Agenda item

Audit Progress and Sector Update Report


The paper was taken as read, with Alex Walling (AW) of Grant Thornton reminding Members that, as discussed at the previous meeting, the final accounts audit would be presented at an extraordinary meeting in November.  She confirmed that:

-       good progress had been made on the accounts audit, with a number of queries back with the council and waiting for group accounts.  Once received, work on the final papers can commence;

-       value-for-money work had commenced – this was not done until late in the year – and the Chair would receive papers explaining the delay in the next few days.  There were delays in this area right across the sector, and discussion about the state of local audit regime in the whole country;

-       an audit opinion on the accounts would be presented at the meeting at the end of November, subject to assurance from the pension fund auditor (herself) and also to finding out what was happening around infrastructure assets  - Grant Thornton hoped the government will come up with statutory override on this;

-       the report set out the 2021-22 audit, although the 2021 audit was not yet closed down – the annual report gave an opinion on the accounts but closure of the audit cannot be certified because the material infrastructure issue, in common with other councils.

In response to Members’ questions, AW confirmed the following points:

-       there is a clear distinction between audit and advice, and the auditors’ role is very clear – they cannot give financial advice or provide consultancy work to the council’s finance team, regardless of the financial market’s current turmoil. They are, however, in regular conversation with the finance team, and can update them with information from other local government audits, national information and so on, such as the likelihood of more councils issuing Section 114notices because of financial pressures;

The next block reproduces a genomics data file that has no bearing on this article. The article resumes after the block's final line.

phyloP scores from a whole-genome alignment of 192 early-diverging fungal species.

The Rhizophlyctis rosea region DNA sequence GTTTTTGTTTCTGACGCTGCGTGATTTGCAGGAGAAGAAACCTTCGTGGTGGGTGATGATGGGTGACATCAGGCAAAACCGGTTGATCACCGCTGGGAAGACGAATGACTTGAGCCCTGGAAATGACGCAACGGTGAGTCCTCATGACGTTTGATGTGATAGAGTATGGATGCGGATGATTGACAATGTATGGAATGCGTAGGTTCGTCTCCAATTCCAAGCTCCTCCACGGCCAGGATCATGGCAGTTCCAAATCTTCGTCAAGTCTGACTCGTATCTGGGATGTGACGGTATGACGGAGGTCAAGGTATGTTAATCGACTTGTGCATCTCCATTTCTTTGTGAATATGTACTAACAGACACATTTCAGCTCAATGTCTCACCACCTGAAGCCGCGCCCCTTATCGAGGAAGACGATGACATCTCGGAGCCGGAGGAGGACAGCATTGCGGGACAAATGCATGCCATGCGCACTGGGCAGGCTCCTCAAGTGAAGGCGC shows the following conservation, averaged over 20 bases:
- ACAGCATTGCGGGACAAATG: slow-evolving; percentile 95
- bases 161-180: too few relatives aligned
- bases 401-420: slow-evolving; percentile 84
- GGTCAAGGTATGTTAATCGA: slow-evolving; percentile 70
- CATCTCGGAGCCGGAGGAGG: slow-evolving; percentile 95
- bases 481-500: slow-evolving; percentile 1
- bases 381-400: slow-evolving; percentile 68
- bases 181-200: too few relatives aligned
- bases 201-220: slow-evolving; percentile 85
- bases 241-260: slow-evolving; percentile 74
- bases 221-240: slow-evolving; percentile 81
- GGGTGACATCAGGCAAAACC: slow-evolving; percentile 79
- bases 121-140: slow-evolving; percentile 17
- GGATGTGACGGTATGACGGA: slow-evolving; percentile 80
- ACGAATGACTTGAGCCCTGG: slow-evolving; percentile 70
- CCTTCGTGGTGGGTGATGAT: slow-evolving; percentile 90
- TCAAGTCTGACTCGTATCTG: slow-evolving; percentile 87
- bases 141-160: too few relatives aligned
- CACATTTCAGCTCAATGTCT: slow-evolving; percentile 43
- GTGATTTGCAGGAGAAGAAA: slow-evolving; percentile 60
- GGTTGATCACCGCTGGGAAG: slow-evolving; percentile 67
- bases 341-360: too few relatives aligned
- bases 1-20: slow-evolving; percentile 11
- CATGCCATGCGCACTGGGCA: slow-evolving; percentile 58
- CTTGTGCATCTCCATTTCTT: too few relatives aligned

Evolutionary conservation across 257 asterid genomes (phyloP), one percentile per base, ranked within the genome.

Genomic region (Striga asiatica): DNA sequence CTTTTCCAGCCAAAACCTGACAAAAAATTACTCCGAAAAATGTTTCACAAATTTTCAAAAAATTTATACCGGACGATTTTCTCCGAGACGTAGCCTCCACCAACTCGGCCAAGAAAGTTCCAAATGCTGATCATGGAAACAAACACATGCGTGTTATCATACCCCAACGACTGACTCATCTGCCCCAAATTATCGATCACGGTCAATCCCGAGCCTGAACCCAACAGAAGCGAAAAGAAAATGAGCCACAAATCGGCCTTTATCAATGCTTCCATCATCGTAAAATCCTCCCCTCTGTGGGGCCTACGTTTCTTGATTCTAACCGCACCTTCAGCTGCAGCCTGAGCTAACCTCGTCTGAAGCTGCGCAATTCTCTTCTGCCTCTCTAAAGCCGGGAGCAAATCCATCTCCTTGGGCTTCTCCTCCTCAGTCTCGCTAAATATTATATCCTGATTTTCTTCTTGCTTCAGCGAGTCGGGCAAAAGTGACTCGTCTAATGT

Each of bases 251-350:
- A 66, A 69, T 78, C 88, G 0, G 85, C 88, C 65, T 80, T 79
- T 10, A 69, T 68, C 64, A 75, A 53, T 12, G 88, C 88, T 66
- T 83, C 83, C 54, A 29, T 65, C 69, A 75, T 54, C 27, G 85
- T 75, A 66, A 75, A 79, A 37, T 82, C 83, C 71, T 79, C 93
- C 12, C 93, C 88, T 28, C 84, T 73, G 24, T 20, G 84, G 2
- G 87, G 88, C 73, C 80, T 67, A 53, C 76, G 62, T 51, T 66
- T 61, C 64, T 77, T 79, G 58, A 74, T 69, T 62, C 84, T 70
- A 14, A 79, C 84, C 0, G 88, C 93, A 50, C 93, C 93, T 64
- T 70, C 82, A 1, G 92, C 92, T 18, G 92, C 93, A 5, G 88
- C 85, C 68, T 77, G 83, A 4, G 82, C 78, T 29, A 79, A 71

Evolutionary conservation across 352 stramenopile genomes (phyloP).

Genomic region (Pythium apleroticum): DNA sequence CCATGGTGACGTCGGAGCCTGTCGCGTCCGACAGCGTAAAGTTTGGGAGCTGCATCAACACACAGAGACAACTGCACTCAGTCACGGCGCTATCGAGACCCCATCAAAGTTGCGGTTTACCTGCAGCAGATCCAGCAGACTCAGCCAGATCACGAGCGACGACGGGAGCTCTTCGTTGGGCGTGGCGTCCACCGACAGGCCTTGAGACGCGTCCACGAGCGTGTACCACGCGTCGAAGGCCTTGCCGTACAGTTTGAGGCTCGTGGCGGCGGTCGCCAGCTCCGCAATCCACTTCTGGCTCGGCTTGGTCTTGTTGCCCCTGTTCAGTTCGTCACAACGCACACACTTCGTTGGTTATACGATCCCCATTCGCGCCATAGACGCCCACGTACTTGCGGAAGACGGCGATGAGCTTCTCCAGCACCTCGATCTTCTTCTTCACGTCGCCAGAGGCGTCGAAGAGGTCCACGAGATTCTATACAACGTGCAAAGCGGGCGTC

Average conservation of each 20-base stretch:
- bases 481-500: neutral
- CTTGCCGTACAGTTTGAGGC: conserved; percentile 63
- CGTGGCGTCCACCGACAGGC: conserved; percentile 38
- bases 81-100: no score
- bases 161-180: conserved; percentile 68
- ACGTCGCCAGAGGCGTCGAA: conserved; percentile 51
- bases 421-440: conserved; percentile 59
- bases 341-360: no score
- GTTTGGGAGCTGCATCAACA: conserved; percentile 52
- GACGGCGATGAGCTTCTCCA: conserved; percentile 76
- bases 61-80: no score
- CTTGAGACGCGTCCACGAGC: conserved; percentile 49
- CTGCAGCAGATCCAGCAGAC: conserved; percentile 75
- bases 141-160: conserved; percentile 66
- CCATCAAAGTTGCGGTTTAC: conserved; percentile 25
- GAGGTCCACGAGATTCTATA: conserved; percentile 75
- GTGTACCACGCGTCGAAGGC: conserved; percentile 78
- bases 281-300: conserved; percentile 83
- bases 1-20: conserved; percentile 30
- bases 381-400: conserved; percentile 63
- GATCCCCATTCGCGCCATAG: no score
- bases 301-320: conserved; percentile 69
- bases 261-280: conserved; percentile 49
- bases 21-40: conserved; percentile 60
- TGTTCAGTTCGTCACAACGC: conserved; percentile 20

-       Grant Thornton does not have direct discussions with ArlingClose, the council’s financial adviser, but as ArlingClose provides advice to a number of local authorities, they are involved in some national discussions together.  Grant Thornton have their own experts, who give advice around and verify the information ArlingClose gives to local authorities;

-       in response to the recent consultation from the Department of Levelling Up, Housing and Communities, she was as surprised as the Chair to learn that audit committees were not compulsory for local authorities.  While aware that some authorities already included independent members on their committees, she understood that there were some tensions between elected and independent members – how they were elected, by whom, how they fitted in, how useful they were etc.  With so much else going on, she did not imagine that bringing this change forward would be a priority at the moment;  

-       through Grant Thornton’s work with local authorities and NHS bodies, she was aware that internal audit work was often squeezed, with potential tensions around fees and number of hours, but Grant Thornton was not required to review internal audit work in detail, and she was not aware of any issues around capacity and ability to deliver.   

The Executive Director for Finance, Assets and Regeneration confirmed that CBC has never requested a reduction in audit fees or days – the sums saved would be very small, and self-defeating.  Unless directed by Council or Cabinet, he was committed as statutory officer to continue with the current arrangement.

In response to one further question regarding the difference between audit and risk assurance committees, AW confirmed that most of Grant Thornton’s have an audit committee, with some also including governance, risk and other areas.  ARAC (audit and risk assurance committee) is a term used quite often in central government, which is why the term is used in the guidance from the National Audit Office, but the principles are generally the same.

The Chair confirmed that no vote was required, and that the contents of the report were noted.



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